100 Hours of Humo(u)r – Hour 92: Norwegian Chicken? Tastes Just Like Chicken.
By Dave Fox
[This story originally appeared on my blog in August, 2006.]
“We don’t have anymore sandwiches,” the lady behind the counter tells the American tourist. “We only have baguettes.”
The tourist looks baffled.
There’s a linguistic misunderstanding in progress. I step in to clear things up.
“They do have sandwiches,” I tell the tourist, “but they’re on baguettes. They’re out of the other kind of bread.”
Somebody in the sandwich shop, I explain to the American woman, has decided that a “sandwich” must be made on a ciabatta roll in order to be called a “sandwich.” A sandwich on a baguette is called a “baguette.”
“Oh,” the tourist smiles. She looks relieved. I’m momentarily happy to have helped. But then, a common, unpleasant phenomenon kicks in.
“Well what do you think I should get?” she asks.
I have to remind myself that venturing overseas is intimidating for some people. I’ve spent several years living and/or traveling in foreign countries. I sometimes forget that some things come more easily to me than to other travelers. Fair enough. It’s confusing when you don’t speak the language. But for some people, a minor cultural difference triggers complete mental paralysis.
I don’t want to tell this woman what kind of sandwich she should get. Instead, I translate the menu. “They have chicken, shrimp, ham, and roast beef.”
“Well what should I get?”
I have no clue what she should get. It’s her sandwich. If she is violently allergic to shellfish, she should probably not get the shrimp.
“A life,” is what I want to tell her. “You should get a life.” I mean seriously, if the four choices were rhinoceros, sea urchin, whale, or belly button lint, I can understand where this might be an intimidating decision for an American tourist. But shrimp, chicken, ham, or roast beef is hardly a decision of culturally epic proportions.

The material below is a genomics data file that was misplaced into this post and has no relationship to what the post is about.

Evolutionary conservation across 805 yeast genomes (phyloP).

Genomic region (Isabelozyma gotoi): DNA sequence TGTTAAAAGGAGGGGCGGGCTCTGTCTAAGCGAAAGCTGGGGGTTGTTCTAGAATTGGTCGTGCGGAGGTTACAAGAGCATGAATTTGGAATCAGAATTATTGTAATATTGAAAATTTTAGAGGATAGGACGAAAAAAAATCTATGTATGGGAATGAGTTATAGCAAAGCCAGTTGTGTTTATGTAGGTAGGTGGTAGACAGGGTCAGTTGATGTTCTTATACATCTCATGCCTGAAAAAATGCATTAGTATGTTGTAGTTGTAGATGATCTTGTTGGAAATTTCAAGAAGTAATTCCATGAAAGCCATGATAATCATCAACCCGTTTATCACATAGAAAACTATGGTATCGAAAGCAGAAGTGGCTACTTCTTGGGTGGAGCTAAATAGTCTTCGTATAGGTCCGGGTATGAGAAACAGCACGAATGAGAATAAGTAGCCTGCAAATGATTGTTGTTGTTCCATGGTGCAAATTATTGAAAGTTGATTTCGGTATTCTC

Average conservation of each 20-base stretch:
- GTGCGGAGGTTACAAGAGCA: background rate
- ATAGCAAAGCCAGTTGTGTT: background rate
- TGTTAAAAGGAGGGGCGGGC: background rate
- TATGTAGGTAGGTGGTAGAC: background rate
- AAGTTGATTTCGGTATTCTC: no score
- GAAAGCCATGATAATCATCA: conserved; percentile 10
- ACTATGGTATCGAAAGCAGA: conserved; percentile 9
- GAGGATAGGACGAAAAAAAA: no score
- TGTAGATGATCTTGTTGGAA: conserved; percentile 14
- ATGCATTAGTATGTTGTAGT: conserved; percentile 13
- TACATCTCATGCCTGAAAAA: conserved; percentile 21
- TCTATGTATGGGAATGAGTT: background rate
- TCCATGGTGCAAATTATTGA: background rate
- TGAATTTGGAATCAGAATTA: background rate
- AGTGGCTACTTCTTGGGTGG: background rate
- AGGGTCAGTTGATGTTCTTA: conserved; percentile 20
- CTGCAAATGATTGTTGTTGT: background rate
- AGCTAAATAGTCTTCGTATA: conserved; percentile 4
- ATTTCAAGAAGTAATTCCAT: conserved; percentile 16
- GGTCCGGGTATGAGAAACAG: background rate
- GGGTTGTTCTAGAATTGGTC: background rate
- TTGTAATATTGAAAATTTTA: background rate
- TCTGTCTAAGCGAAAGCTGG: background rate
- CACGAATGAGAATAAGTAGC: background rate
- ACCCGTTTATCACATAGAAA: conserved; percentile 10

“You should get whatever sounds good to you,” I smile.
She looks terrified. She looks as if she could cry at any moment. She is a stranger in a strange land and I, the nice man who just translated the menu for her, has now turned against her, proposing that she try a new experiment in autonomy, and choose her own sandwich.
She looks at me as if I am the bastard child of Osama bin Laden for not telling her whether the ham is better or worse than the roast beef.
“I just don’t know,” she says. “What are you having?”
“I’m having the chicken,” I say, really hoping to end our conversation.
“Should I get the chicken?”
“Well… do you like chicken?”
Her face turns a ghosty shade of pale. “I don’t know,” she says. “Is the chicken good?”
“It’s chicken!” I want to yell. “It is just like American chicken, only here in Norway, it says kykkeliki instead of cock-a-doodle-doo! Is it good? That depends who you ask. I think it’s tasty. The chicken would probably disagree.”
“I’ll just have what you’re having,” she says. “Tell the girl to make me what you’re having.”
I do not want to tell “the girl” to make her what I am having. I do not want to do this for two reasons:
1) “The girl” speaks fluent English. This woman does not need me to order for her.
2) I do not want to be responsible if this tourist does not like what I am having. Maybe she will not like the deep fried onions on my sandwich, and whose fault will that be? Maybe jalapenos will make her throat close up, and she will die on the floor of the sandwich shop, and then I will be in big trouble with “the girl” for creating this scene and potential lawsuit.
But it’s a hopeless situation. This woman is not going to leave me alone until I tell her what to do.
“She wants the chicken,” I tell the cashier. Then, I gaze out over the vast array of potential sandwich toppings to choose from, and I run – fast, far away, back to my hotel, before the tourist has a chance to ask me about the lettuce, or the tomatoes, or why they don’t accept American dollars.
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